That's exactly what they said to Frank Lloyd Wright in 1937 when he designed the lily pad columns for the SC Johnson and Son's Wax building in Racine. The Building Department, under the advice of it's engineers required a test column to be built to demonstrate the capacity to carry 12 tons of load, certain that it would not. FLW loaded it with 60 tons (5x requirement) before it cracked.

    It's a great story https://www.pbs.org/flw/buildings/sc..._interior.html

    Someone in this thread mentioned Fillipo Brunelleschi who was an even more extreme example of an architect way beyond the engineering knowledge of the time, even centuries afterwards. There isn't even a word to properly describe Brunelleschi's genius.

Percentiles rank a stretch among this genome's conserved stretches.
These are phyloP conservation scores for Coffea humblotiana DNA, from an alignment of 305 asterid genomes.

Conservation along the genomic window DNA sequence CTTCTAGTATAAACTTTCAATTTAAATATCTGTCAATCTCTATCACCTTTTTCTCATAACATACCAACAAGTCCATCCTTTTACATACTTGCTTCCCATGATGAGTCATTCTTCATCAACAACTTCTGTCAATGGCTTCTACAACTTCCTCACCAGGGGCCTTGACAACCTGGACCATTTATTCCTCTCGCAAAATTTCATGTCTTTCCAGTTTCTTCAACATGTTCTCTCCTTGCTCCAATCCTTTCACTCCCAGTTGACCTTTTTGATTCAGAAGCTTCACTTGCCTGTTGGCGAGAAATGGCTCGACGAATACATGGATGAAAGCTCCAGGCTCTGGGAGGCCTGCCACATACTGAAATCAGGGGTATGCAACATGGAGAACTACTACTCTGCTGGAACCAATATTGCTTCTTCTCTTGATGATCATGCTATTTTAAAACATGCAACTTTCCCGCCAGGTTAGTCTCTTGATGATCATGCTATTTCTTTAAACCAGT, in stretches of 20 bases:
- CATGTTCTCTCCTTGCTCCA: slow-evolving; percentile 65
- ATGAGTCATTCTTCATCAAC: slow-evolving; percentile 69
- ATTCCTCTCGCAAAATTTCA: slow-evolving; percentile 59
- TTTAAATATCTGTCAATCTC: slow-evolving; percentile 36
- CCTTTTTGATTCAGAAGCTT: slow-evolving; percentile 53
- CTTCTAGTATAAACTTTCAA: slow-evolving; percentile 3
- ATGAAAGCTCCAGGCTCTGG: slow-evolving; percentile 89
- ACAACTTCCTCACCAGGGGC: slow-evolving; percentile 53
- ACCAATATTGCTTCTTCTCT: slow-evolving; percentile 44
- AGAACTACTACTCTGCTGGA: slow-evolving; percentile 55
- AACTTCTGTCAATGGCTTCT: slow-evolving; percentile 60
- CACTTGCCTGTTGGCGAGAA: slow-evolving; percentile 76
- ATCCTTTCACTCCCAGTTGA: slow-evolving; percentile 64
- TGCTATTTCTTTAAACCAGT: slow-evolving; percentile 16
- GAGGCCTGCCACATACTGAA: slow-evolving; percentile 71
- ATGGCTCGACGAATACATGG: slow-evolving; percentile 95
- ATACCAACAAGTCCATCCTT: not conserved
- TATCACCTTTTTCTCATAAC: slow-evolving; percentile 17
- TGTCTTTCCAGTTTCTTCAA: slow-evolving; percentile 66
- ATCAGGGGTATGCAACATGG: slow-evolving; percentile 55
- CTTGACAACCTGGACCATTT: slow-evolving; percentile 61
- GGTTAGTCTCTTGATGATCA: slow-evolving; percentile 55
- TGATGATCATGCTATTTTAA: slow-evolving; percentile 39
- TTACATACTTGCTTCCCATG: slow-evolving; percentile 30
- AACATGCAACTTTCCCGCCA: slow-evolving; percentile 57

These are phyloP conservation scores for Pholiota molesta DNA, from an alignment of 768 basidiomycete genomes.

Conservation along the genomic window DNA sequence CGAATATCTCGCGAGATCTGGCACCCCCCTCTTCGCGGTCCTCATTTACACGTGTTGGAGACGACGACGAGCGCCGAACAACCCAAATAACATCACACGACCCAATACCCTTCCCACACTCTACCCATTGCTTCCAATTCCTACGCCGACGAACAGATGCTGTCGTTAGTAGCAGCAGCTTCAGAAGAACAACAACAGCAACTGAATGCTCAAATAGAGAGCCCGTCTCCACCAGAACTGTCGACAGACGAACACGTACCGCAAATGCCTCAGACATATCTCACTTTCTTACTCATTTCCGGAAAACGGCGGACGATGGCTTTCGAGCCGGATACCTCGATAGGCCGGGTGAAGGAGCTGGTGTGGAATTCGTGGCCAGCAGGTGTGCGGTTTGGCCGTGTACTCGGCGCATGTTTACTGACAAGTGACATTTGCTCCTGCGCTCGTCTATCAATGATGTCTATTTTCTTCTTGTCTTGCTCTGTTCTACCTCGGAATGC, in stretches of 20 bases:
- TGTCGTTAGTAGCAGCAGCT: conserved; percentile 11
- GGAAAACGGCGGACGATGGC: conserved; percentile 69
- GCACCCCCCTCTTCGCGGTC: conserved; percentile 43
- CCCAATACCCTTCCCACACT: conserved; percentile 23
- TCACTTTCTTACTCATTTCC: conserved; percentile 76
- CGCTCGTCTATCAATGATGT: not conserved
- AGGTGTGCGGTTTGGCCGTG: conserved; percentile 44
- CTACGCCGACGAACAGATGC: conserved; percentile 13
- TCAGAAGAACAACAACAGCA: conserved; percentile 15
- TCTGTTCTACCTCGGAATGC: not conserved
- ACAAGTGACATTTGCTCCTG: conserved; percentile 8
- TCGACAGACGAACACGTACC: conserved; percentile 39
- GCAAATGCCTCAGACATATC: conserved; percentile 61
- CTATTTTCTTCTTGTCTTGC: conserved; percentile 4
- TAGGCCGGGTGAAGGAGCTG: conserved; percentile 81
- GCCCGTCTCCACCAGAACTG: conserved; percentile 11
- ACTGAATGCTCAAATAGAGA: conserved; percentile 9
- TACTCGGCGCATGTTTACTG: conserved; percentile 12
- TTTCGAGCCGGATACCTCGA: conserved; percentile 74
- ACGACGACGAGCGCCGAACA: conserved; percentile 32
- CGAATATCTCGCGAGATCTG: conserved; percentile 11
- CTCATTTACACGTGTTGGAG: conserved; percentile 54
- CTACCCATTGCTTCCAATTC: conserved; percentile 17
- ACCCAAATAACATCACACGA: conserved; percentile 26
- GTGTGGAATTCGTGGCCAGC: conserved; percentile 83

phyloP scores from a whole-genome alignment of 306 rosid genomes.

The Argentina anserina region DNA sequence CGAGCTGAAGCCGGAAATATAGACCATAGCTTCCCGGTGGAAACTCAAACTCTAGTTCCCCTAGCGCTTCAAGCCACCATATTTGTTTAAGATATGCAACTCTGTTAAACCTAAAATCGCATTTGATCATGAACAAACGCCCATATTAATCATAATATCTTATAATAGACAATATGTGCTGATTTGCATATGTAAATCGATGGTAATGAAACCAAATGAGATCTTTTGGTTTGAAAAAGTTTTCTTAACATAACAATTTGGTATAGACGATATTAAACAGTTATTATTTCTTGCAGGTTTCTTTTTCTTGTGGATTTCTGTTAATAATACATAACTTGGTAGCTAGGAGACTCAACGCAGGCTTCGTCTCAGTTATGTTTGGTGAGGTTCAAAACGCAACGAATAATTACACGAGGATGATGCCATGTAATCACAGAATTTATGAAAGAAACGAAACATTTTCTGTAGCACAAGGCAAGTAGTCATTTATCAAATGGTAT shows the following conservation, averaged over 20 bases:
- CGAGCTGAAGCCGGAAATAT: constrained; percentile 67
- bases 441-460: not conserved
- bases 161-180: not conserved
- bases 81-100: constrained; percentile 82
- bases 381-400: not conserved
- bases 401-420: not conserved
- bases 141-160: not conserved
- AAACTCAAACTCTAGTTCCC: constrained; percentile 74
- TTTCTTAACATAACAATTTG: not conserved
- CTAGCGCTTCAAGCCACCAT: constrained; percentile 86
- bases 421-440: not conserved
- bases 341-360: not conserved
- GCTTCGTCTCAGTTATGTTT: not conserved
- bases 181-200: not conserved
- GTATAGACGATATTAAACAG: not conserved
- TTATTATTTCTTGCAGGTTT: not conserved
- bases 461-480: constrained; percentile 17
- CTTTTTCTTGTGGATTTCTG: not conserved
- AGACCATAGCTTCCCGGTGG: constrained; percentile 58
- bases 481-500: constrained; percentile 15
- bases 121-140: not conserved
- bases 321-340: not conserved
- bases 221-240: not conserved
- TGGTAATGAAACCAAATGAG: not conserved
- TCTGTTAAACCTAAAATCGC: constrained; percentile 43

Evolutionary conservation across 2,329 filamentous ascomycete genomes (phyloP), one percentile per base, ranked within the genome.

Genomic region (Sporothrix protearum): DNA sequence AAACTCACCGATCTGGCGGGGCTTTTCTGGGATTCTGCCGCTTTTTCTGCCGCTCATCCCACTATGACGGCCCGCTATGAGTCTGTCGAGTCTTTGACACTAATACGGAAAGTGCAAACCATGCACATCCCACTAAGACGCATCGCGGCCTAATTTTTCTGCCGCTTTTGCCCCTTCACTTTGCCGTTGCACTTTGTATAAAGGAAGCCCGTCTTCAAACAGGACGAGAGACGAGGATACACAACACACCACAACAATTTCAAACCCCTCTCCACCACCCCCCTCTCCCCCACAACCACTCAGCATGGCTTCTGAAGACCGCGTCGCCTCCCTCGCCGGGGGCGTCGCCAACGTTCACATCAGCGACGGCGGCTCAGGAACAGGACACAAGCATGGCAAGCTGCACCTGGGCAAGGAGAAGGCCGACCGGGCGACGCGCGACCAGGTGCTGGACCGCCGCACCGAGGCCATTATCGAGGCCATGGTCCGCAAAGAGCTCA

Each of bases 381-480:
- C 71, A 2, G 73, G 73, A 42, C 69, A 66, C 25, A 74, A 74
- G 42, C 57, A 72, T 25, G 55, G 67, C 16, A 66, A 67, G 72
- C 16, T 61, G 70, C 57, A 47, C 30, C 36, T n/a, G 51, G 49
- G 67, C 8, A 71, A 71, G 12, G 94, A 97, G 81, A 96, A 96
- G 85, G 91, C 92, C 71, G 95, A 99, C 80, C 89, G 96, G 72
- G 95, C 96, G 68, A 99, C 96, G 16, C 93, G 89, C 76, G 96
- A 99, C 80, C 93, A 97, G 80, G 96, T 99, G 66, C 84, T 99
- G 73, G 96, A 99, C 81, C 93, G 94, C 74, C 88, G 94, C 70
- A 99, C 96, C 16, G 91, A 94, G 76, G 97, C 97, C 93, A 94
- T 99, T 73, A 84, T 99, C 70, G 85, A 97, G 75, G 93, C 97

FAIK all the building he designed had roof problems either sag or leaks. I read that at falling water the contractor doubled the steel in one of the main beams. this has allowed it to last with minimal cracking until modern engineers rebuilt the beam in the last decade.
    Bill D

  15. #45
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    I was a practicing electrical engineer in a highly technical area for nearly all of my career. I have been in a position to hire several engineers and then work with them during that time. I can tell you that there are lots of degreed engineers from highly respected schools who don't know how to do anything technical and are too conceited to learn from people who do. More than one of them passed the PE test. I have also worked with a lot of people who focused their efforts on a particular discipline and became experts at it without having a degree of any kind. I have learned that the title doesn't necessarily mean anything.

    Having said that, I acknowledge that there are certain technical fields that would be nearly impossible to become competent in without considerable formal training. I do not mean to minimize the value of formal education.